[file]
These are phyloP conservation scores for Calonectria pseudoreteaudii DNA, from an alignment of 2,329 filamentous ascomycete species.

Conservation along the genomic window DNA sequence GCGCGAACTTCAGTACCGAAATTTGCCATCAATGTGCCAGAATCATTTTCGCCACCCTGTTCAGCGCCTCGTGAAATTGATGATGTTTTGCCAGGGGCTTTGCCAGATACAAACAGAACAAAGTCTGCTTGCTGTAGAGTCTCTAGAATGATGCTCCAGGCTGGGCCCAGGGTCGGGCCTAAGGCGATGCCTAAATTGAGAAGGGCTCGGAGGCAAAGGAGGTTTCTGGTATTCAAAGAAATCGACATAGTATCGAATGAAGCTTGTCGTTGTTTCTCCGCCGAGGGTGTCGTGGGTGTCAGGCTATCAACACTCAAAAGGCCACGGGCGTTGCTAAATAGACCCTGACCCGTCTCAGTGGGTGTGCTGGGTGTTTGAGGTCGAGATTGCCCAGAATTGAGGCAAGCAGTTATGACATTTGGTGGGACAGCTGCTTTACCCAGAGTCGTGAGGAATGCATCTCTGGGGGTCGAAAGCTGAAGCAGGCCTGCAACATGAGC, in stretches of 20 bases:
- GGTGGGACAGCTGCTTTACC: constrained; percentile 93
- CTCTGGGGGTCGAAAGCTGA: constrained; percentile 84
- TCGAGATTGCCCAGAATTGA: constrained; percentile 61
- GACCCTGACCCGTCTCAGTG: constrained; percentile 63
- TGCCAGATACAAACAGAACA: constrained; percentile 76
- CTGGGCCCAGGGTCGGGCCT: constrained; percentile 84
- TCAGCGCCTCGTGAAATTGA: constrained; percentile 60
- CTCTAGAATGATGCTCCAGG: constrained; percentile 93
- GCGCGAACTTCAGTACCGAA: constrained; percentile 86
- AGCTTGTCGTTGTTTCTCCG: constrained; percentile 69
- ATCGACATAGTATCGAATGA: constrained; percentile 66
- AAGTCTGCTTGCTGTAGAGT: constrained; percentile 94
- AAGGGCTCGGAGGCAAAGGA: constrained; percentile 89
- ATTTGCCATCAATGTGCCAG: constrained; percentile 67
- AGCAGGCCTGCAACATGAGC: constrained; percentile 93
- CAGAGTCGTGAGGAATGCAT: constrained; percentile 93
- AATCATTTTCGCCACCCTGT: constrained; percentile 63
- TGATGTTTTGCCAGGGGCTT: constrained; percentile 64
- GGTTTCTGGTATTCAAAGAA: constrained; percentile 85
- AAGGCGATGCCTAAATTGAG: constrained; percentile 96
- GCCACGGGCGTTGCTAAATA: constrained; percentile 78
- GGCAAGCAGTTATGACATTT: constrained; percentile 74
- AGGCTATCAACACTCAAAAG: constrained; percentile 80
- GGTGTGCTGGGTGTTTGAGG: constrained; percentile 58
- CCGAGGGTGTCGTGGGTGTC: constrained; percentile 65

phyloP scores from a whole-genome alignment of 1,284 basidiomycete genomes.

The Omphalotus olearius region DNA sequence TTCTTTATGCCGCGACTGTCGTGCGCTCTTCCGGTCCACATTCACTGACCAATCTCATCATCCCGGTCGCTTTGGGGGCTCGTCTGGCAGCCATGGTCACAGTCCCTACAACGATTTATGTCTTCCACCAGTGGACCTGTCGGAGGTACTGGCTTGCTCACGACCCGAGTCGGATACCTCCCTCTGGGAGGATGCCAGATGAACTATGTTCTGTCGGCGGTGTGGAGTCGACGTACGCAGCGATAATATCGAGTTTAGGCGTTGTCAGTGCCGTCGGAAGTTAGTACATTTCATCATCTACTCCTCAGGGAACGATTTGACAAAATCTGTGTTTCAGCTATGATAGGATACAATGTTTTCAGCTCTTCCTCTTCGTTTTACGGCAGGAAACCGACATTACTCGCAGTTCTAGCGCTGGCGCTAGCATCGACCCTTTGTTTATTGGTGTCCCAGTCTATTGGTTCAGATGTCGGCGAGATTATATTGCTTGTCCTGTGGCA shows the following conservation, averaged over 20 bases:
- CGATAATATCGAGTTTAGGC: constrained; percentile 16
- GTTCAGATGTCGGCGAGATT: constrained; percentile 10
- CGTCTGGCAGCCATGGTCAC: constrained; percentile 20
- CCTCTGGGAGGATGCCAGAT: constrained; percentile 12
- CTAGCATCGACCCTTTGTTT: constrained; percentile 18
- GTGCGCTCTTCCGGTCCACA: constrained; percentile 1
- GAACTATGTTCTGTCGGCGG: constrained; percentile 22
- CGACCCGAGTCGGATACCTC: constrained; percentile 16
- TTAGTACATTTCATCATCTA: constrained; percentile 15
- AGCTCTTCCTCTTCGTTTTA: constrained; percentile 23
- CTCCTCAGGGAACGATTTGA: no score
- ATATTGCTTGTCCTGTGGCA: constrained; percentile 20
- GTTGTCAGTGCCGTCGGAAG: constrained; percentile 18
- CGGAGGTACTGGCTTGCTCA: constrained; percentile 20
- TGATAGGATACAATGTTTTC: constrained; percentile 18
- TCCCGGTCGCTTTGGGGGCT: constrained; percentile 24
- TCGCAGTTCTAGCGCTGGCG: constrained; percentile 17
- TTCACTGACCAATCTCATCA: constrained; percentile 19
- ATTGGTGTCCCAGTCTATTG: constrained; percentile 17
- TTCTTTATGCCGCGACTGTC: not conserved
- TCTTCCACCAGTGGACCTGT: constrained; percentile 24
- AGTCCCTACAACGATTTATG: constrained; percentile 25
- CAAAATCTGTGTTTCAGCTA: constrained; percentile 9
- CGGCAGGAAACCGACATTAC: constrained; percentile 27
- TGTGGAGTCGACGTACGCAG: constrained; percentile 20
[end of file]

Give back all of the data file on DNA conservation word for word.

These are phyloP conservation scores for Calonectria pseudoreteaudii DNA, from an alignment of 2,329 filamentous ascomycete species.

Conservation along the genomic window DNA sequence GCGCGAACTTCAGTACCGAAATTTGCCATCAATGTGCCAGAATCATTTTCGCCACCCTGTTCAGCGCCTCGTGAAATTGATGATGTTTTGCCAGGGGCTTTGCCAGATACAAACAGAACAAAGTCTGCTTGCTGTAGAGTCTCTAGAATGATGCTCCAGGCTGGGCCCAGGGTCGGGCCTAAGGCGATGCCTAAATTGAGAAGGGCTCGGAGGCAAAGGAGGTTTCTGGTATTCAAAGAAATCGACATAGTATCGAATGAAGCTTGTCGTTGTTTCTCCGCCGAGGGTGTCGTGGGTGTCAGGCTATCAACACTCAAAAGGCCACGGGCGTTGCTAAATAGACCCTGACCCGTCTCAGTGGGTGTGCTGGGTGTTTGAGGTCGAGATTGCCCAGAATTGAGGCAAGCAGTTATGACATTTGGTGGGACAGCTGCTTTACCCAGAGTCGTGAGGAATGCATCTCTGGGGGTCGAAAGCTGAAGCAGGCCTGCAACATGAGC, in stretches of 20 bases:
- GGTGGGACAGCTGCTTTACC: constrained; percentile 93
- CTCTGGGGGTCGAAAGCTGA: constrained; percentile 84
- TCGAGATTGCCCAGAATTGA: constrained; percentile 61
- GACCCTGACCCGTCTCAGTG: constrained; percentile 63
- TGCCAGATACAAACAGAACA: constrained; percentile 76
- CTGGGCCCAGGGTCGGGCCT: constrained; percentile 84
- TCAGCGCCTCGTGAAATTGA: constrained; percentile 60
- CTCTAGAATGATGCTCCAGG: constrained; percentile 93
- GCGCGAACTTCAGTACCGAA: constrained; percentile 86
- AGCTTGTCGTTGTTTCTCCG: constrained; percentile 69
- ATCGACATAGTATCGAATGA: constrained; percentile 66
- AAGTCTGCTTGCTGTAGAGT: constrained; percentile 94
- AAGGGCTCGGAGGCAAAGGA: constrained; percentile 89
- ATTTGCCATCAATGTGCCAG: constrained; percentile 67
- AGCAGGCCTGCAACATGAGC: constrained; percentile 93
- CAGAGTCGTGAGGAATGCAT: constrained; percentile 93
- AATCATTTTCGCCACCCTGT: constrained; percentile 63
- TGATGTTTTGCCAGGGGCTT: constrained; percentile 64
- GGTTTCTGGTATTCAAAGAA: constrained; percentile 85
- AAGGCGATGCCTAAATTGAG: constrained; percentile 96
- GCCACGGGCGTTGCTAAATA: constrained; percentile 78
- GGCAAGCAGTTATGACATTT: constrained; percentile 74
- AGGCTATCAACACTCAAAAG: constrained; percentile 80
- GGTGTGCTGGGTGTTTGAGG: constrained; percentile 58
- CCGAGGGTGTCGTGGGTGTC: constrained; percentile 65

phyloP scores from a whole-genome alignment of 1,284 basidiomycete genomes.

The Omphalotus olearius region DNA sequence TTCTTTATGCCGCGACTGTCGTGCGCTCTTCCGGTCCACATTCACTGACCAATCTCATCATCCCGGTCGCTTTGGGGGCTCGTCTGGCAGCCATGGTCACAGTCCCTACAACGATTTATGTCTTCCACCAGTGGACCTGTCGGAGGTACTGGCTTGCTCACGACCCGAGTCGGATACCTCCCTCTGGGAGGATGCCAGATGAACTATGTTCTGTCGGCGGTGTGGAGTCGACGTACGCAGCGATAATATCGAGTTTAGGCGTTGTCAGTGCCGTCGGAAGTTAGTACATTTCATCATCTACTCCTCAGGGAACGATTTGACAAAATCTGTGTTTCAGCTATGATAGGATACAATGTTTTCAGCTCTTCCTCTTCGTTTTACGGCAGGAAACCGACATTACTCGCAGTTCTAGCGCTGGCGCTAGCATCGACCCTTTGTTTATTGGTGTCCCAGTCTATTGGTTCAGATGTCGGCGAGATTATATTGCTTGTCCTGTGGCA shows the following conservation, averaged over 20 bases:
- CGATAATATCGAGTTTAGGC: constrained; percentile 16
- GTTCAGATGTCGGCGAGATT: constrained; percentile 10
- CGTCTGGCAGCCATGGTCAC: constrained; percentile 20
- CCTCTGGGAGGATGCCAGAT: constrained; percentile 12
- CTAGCATCGACCCTTTGTTT: constrained; percentile 18
- GTGCGCTCTTCCGGTCCACA: constrained; percentile 1
- GAACTATGTTCTGTCGGCGG: constrained; percentile 22
- CGACCCGAGTCGGATACCTC: constrained; percentile 16
- TTAGTACATTTCATCATCTA: constrained; percentile 15
- AGCTCTTCCTCTTCGTTTTA: constrained; percentile 23
- CTCCTCAGGGAACGATTTGA: no score
- ATATTGCTTGTCCTGTGGCA: constrained; percentile 20
- GTTGTCAGTGCCGTCGGAAG: constrained; percentile 18
- CGGAGGTACTGGCTTGCTCA: constrained; percentile 20
- TGATAGGATACAATGTTTTC: constrained; percentile 18
- TCCCGGTCGCTTTGGGGGCT: constrained; percentile 24
- TCGCAGTTCTAGCGCTGGCG: constrained; percentile 17
- TTCACTGACCAATCTCATCA: constrained; percentile 19
- ATTGGTGTCCCAGTCTATTG: constrained; percentile 17
- TTCTTTATGCCGCGACTGTC: not conserved
- TCTTCCACCAGTGGACCTGT: constrained; percentile 24
- AGTCCCTACAACGATTTATG: constrained; percentile 25
- CAAAATCTGTGTTTCAGCTA: constrained; percentile 9
- CGGCAGGAAACCGACATTAC: constrained; percentile 27
- TGTGGAGTCGACGTACGCAG: constrained; percentile 20